Categories
a writer's life Publishing Short Stories

Proof positive

I want to heartily recommend Tess Jolly. Not only is she an amazing poet but she is also a fabulous proof reader. I asked Tess to proof a few of my short fictions which I am tentatively starting to assemble into a collection.

She found a fair amount to fix: including a regrettable promiscuity with commas and the odd toe-curling typo (including the classic patios when I meant patois) the odd tautology and so on. It was great to feel the MS was now more watertight.

Little bad habits, invisible to you as the perpetrator, being made suddenly visible was a little like having a writing masterclass. I fully intend to use Tess’ eagle eyes on my prose projects from now on. I can wholeheartedly recommend her.

You can find out more on her Poems and Proofs site here.

Categories
Fiction Planet Poetry Poetry

It’s uncanny – Tess Jolly and Krishan Coupland on Planet Poetry

Robin and I have just uploaded the latest episode of Planet Poetry. This one dabbles in the Uncanny, and is an overlap in the Venn diagram of my interests, with my interests in dark fiction and black comedy.

Tess Jolly has cropped up severally in this blog. I have always been a fan of Tess’s work — for my first glance at her earlier pamphlets see here and here on this blog, and I am delighted she has been snapped up by the excellent Blue Diode for her new collection Breakfast at the Origami Cafe.

Krishan Coupland is that rare thing, an accomplished editor with a particular vision. I have subscribed to his magazine Neon, and it has marked out a distinct territory for itself both in poetry and prose… And it looks great too.

Listen to the podcast where you normally would get podcasts, or simply click here…

Categories
Planet Poetry Poetry

Zoom launches, Planet Poetry, and a spot of horror

England is in its second day of its second national lockdown. The outcome of the US Presidential Election is on a knife edge, but I know readers of this blog will have lain awake at night wondering what on earth has Peter Kenny been doing?

Yesterday Robin Houghton and I — the Smashy and Nicey of poetry podcasting — released another episode of Panet Poetry into the wild. There’s a fascinating interview by Robin with Clare Shaw, who discusses and reads from her book Flood triggered by the flooding of her hometown in 2015. Robin gave me Flood recently, and I can heartily recommend it. In the podcast I also chat with Elizabeth Murtough the thoughtful and highly talented co-editor of  Channel, Ireland’s Environmentalist Literary Magazine. You simply get the podcast wherever you normally get podcasts or go here.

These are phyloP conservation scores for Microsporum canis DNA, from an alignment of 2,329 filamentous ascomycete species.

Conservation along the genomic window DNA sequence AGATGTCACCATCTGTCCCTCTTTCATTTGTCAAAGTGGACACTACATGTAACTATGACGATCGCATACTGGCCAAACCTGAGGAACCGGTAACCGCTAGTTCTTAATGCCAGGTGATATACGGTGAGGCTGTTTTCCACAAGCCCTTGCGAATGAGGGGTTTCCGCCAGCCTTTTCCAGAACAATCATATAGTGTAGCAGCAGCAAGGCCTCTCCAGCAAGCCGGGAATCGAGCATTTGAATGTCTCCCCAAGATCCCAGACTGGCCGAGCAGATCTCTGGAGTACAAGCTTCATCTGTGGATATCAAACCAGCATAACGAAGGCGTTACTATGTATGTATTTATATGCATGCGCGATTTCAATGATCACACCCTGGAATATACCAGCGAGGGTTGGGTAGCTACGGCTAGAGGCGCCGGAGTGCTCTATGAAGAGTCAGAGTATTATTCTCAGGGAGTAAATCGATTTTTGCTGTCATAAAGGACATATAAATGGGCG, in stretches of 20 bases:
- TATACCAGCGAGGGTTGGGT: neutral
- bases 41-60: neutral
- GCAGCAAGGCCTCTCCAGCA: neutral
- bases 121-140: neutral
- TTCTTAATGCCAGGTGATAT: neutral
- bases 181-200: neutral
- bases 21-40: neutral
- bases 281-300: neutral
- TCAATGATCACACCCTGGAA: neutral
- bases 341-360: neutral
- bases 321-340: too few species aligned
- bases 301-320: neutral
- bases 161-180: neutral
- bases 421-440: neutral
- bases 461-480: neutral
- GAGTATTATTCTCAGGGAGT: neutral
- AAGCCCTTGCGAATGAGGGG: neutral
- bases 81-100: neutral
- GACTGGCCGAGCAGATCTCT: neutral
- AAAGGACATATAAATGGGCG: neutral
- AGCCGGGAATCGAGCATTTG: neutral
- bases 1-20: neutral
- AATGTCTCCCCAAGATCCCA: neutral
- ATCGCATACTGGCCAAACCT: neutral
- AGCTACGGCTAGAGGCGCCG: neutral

Robin and I have only met twice in person since Covid struck and we decided to launch the podcast in the first lockdown. A couple of days ago, we met up in Lewes, and ended up having a solitary drink in an empty open air terrace on top of a pub in Lewes called The Rights of Man, doing a bit of recording, drinking a couple of drinks, and eating crisps with freezing hands as the November sun sank and imaginary penguins, arctic foxes, polar bears etc. stirred in the shadows. We were outside and there was only one other person there, who left pronto when we started muttering about poetry. Lewes’s famous Guy Fawkes bonfires and fireworks had to be cancelled this year. For enthusiasts of explosions, 2020 was a damp squib.

That said, I am thoroughly enjoying Zoom poetry events, such as the launch of Tess Jolly’s Breakfast at the Origami Cafe from Blue Diode Press. Regular visitors know I’ve admired Tess’s poetry for a long time, and I am really pleased for her. (I have interviewed her for a forthcoming Podcast too). Tess read with Charlotte Gann, another of my personal favourites, who read from her new collection, The Girl Who Cried which is a tour de force — another launch I attended online this year. Also reading was Karen Smith, whose reading made me want to investigate more. Rob MacKenzie from Blue Diode, based in Leith, hosted — and is clearly an excellent and supportive Editor. I got to hang out with some friends in the zoom audience afterwards and talk a little to Ann Perrin who I only encounter in cyberspace.